Retail sales growth remained relatively stable in July from June, but were still well above last year’s levels.
Retail sales were $682.8 billion in July, according to a monthly report from the U.S. Census Bureau. This marked little change from the numbers in June, which were amended to reflect $682.6 billion. However, sales were up 10.3% compared with July 2021.
Between May 2022 through July 2022, total sales were up 9.2% compared to the same period in 2021. The July spending numbers are not adjusted for inflation, which explains certain large spending surges in categories like gasoline, where sales were up 39.9% from July 2021.
“Retail sales grew in July, supported by declines in prices at the gas pump and moderately lower inflation,” NRF president and CEO Matthew Shay said in a statement. “Consumers are adapting to higher prices by prioritizing essentials like food and back-to-school items, and retailers are working hard to absorb the impact of higher costs and help customers stretch their hard-earned dollars.”
Within retail, sales remained almost unchanged from June, but were up 10.1% from July 2021. Clothing accessories sales decreased 0.6% from June and increased 2.3% compared with July 2021.
The sales growth in retail can be attributed to various factors such as inflation and various promotional events throughout the month of July, managing director of GlobalData Neil Saunders pointed out.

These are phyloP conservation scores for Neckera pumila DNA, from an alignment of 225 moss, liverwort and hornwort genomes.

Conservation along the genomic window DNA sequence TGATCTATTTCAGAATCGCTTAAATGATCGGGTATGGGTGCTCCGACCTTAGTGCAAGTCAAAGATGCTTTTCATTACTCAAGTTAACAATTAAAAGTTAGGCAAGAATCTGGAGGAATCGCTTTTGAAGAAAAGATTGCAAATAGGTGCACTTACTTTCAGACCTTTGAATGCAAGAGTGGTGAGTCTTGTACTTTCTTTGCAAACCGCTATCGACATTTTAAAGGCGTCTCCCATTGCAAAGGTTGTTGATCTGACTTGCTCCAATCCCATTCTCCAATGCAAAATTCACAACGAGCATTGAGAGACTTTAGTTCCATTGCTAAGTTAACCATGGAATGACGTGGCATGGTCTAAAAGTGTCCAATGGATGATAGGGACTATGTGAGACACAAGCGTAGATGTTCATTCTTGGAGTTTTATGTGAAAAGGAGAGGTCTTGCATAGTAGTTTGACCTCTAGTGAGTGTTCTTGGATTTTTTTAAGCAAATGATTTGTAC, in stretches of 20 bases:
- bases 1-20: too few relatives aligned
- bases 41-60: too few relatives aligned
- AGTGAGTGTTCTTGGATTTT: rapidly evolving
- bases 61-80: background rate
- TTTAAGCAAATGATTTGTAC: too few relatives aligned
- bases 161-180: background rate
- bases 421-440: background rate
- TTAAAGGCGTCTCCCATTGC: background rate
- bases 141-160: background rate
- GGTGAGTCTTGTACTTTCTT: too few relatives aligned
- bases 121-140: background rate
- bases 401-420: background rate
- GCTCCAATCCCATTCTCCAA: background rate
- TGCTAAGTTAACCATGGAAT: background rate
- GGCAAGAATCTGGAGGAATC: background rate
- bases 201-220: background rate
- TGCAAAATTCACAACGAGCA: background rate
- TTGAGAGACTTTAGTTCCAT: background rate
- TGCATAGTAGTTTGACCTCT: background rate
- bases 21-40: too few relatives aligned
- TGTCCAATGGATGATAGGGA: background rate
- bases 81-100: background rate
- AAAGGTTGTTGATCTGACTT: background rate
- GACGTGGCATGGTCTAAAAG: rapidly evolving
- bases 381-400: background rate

“Retail volumes remain flat to slightly down — which is a sharp reversal compared to last year when people were engaged in a buying binge,” he explained in a statement. Saunders also noted the impact of Amazon’s Prime Day, which fell out in July and bolstered sales in the non-store category, which grew by 20.2% year over year. Americans spent $11.9 billion across the two-day Prime event, Adobe’s Digital Economy Index found. This marked 8.5% growth compared with last year.
“Amazon contributed a lot to this growth, but so too did the many other retailers that held promotional events,” Saunders said.
The sales report comes as inflation shows signs of cooling. Consumer prices increased 8.5% in July from a year ago, down from its 40-year high of 9.1% a month ago. Energy prices fell 4.6% in July, while gasoline prices dipped 7.7%. This was offset by a 1.1% monthly gain in food prices and a 0.5% increase in shelter costs.